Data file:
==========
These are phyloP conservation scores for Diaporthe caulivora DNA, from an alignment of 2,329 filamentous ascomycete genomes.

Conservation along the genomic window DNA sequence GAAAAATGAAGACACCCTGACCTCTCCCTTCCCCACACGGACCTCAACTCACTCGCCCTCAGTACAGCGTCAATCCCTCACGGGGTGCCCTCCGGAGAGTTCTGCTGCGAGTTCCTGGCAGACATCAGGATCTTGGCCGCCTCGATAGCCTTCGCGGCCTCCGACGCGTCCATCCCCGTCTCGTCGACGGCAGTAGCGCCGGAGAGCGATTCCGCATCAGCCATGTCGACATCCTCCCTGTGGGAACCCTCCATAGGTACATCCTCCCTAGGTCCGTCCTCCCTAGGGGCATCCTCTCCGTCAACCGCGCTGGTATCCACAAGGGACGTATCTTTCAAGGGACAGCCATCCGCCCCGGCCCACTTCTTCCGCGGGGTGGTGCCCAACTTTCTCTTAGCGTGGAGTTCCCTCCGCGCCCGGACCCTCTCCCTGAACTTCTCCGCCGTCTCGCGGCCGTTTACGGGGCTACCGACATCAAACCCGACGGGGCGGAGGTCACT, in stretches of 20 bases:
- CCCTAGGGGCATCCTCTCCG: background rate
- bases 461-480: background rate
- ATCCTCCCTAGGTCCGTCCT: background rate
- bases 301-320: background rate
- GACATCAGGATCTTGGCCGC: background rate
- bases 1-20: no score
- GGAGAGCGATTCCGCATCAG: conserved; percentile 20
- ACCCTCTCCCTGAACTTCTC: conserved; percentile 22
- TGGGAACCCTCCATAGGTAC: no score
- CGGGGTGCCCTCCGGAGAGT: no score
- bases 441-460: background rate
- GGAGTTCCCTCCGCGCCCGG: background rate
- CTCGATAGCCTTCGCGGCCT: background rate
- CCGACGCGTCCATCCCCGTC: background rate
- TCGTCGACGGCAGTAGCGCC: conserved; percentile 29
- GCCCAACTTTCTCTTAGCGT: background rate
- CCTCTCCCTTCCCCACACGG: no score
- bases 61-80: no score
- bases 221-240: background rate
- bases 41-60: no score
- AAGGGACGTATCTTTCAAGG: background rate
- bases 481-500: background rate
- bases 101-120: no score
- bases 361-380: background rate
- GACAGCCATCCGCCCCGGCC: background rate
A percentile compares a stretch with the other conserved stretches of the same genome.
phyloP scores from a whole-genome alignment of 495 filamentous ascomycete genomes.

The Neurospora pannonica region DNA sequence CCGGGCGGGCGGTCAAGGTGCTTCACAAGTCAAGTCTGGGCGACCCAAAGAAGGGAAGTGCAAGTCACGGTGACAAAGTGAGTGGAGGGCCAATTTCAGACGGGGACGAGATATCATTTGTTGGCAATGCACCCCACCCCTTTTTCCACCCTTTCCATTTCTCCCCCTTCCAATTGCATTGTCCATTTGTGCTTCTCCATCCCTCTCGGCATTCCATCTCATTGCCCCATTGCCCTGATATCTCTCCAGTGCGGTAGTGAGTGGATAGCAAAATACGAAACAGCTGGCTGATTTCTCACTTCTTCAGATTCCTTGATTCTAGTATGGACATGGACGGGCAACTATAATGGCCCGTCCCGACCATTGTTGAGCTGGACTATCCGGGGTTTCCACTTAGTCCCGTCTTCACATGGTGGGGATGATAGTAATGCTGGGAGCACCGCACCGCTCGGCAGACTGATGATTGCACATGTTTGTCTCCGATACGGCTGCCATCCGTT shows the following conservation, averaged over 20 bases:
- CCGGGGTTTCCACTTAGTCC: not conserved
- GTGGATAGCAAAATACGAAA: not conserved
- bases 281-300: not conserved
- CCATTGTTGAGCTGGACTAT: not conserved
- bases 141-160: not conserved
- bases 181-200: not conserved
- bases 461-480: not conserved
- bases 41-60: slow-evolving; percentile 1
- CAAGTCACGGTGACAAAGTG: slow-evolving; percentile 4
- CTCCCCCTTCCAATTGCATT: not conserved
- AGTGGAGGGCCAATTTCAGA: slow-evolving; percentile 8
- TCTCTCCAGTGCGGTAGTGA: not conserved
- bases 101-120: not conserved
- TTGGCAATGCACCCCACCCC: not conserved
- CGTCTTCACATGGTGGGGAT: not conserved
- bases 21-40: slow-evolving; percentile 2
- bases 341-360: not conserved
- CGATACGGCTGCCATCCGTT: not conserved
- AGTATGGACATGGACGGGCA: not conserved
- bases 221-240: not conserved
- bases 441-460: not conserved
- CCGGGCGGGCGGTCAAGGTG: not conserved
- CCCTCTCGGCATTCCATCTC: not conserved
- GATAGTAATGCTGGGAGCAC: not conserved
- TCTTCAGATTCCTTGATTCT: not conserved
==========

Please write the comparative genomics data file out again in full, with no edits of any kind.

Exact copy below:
These are phyloP conservation scores for Diaporthe caulivora DNA, from an alignment of 2,329 filamentous ascomycete genomes.

Conservation along the genomic window DNA sequence GAAAAATGAAGACACCCTGACCTCTCCCTTCCCCACACGGACCTCAACTCACTCGCCCTCAGTACAGCGTCAATCCCTCACGGGGTGCCCTCCGGAGAGTTCTGCTGCGAGTTCCTGGCAGACATCAGGATCTTGGCCGCCTCGATAGCCTTCGCGGCCTCCGACGCGTCCATCCCCGTCTCGTCGACGGCAGTAGCGCCGGAGAGCGATTCCGCATCAGCCATGTCGACATCCTCCCTGTGGGAACCCTCCATAGGTACATCCTCCCTAGGTCCGTCCTCCCTAGGGGCATCCTCTCCGTCAACCGCGCTGGTATCCACAAGGGACGTATCTTTCAAGGGACAGCCATCCGCCCCGGCCCACTTCTTCCGCGGGGTGGTGCCCAACTTTCTCTTAGCGTGGAGTTCCCTCCGCGCCCGGACCCTCTCCCTGAACTTCTCCGCCGTCTCGCGGCCGTTTACGGGGCTACCGACATCAAACCCGACGGGGCGGAGGTCACT, in stretches of 20 bases:
- CCCTAGGGGCATCCTCTCCG: background rate
- bases 461-480: background rate
- ATCCTCCCTAGGTCCGTCCT: background rate
- bases 301-320: background rate
- GACATCAGGATCTTGGCCGC: background rate
- bases 1-20: no score
- GGAGAGCGATTCCGCATCAG: conserved; percentile 20
- ACCCTCTCCCTGAACTTCTC: conserved; percentile 22
- TGGGAACCCTCCATAGGTAC: no score
- CGGGGTGCCCTCCGGAGAGT: no score
- bases 441-460: background rate
- GGAGTTCCCTCCGCGCCCGG: background rate
- CTCGATAGCCTTCGCGGCCT: background rate
- CCGACGCGTCCATCCCCGTC: background rate
- TCGTCGACGGCAGTAGCGCC: conserved; percentile 29
- GCCCAACTTTCTCTTAGCGT: background rate
- CCTCTCCCTTCCCCACACGG: no score
- bases 61-80: no score
- bases 221-240: background rate
- bases 41-60: no score
- AAGGGACGTATCTTTCAAGG: background rate
- bases 481-500: background rate
- bases 101-120: no score
- bases 361-380: background rate
- GACAGCCATCCGCCCCGGCC: background rate
A percentile compares a stretch with the other conserved stretches of the same genome.
phyloP scores from a whole-genome alignment of 495 filamentous ascomycete genomes.

The Neurospora pannonica region DNA sequence CCGGGCGGGCGGTCAAGGTGCTTCACAAGTCAAGTCTGGGCGACCCAAAGAAGGGAAGTGCAAGTCACGGTGACAAAGTGAGTGGAGGGCCAATTTCAGACGGGGACGAGATATCATTTGTTGGCAATGCACCCCACCCCTTTTTCCACCCTTTCCATTTCTCCCCCTTCCAATTGCATTGTCCATTTGTGCTTCTCCATCCCTCTCGGCATTCCATCTCATTGCCCCATTGCCCTGATATCTCTCCAGTGCGGTAGTGAGTGGATAGCAAAATACGAAACAGCTGGCTGATTTCTCACTTCTTCAGATTCCTTGATTCTAGTATGGACATGGACGGGCAACTATAATGGCCCGTCCCGACCATTGTTGAGCTGGACTATCCGGGGTTTCCACTTAGTCCCGTCTTCACATGGTGGGGATGATAGTAATGCTGGGAGCACCGCACCGCTCGGCAGACTGATGATTGCACATGTTTGTCTCCGATACGGCTGCCATCCGTT shows the following conservation, averaged over 20 bases:
- CCGGGGTTTCCACTTAGTCC: not conserved
- GTGGATAGCAAAATACGAAA: not conserved
- bases 281-300: not conserved
- CCATTGTTGAGCTGGACTAT: not conserved
- bases 141-160: not conserved
- bases 181-200: not conserved
- bases 461-480: not conserved
- bases 41-60: slow-evolving; percentile 1
- CAAGTCACGGTGACAAAGTG: slow-evolving; percentile 4
- CTCCCCCTTCCAATTGCATT: not conserved
- AGTGGAGGGCCAATTTCAGA: slow-evolving; percentile 8
- TCTCTCCAGTGCGGTAGTGA: not conserved
- bases 101-120: not conserved
- TTGGCAATGCACCCCACCCC: not conserved
- CGTCTTCACATGGTGGGGAT: not conserved
- bases 21-40: slow-evolving; percentile 2
- bases 341-360: not conserved
- CGATACGGCTGCCATCCGTT: not conserved
- AGTATGGACATGGACGGGCA: not conserved
- bases 221-240: not conserved
- bases 441-460: not conserved
- CCGGGCGGGCGGTCAAGGTG: not conserved
- CCCTCTCGGCATTCCATCTC: not conserved
- GATAGTAATGCTGGGAGCAC: not conserved
- TCTTCAGATTCCTTGATTCT: not conserved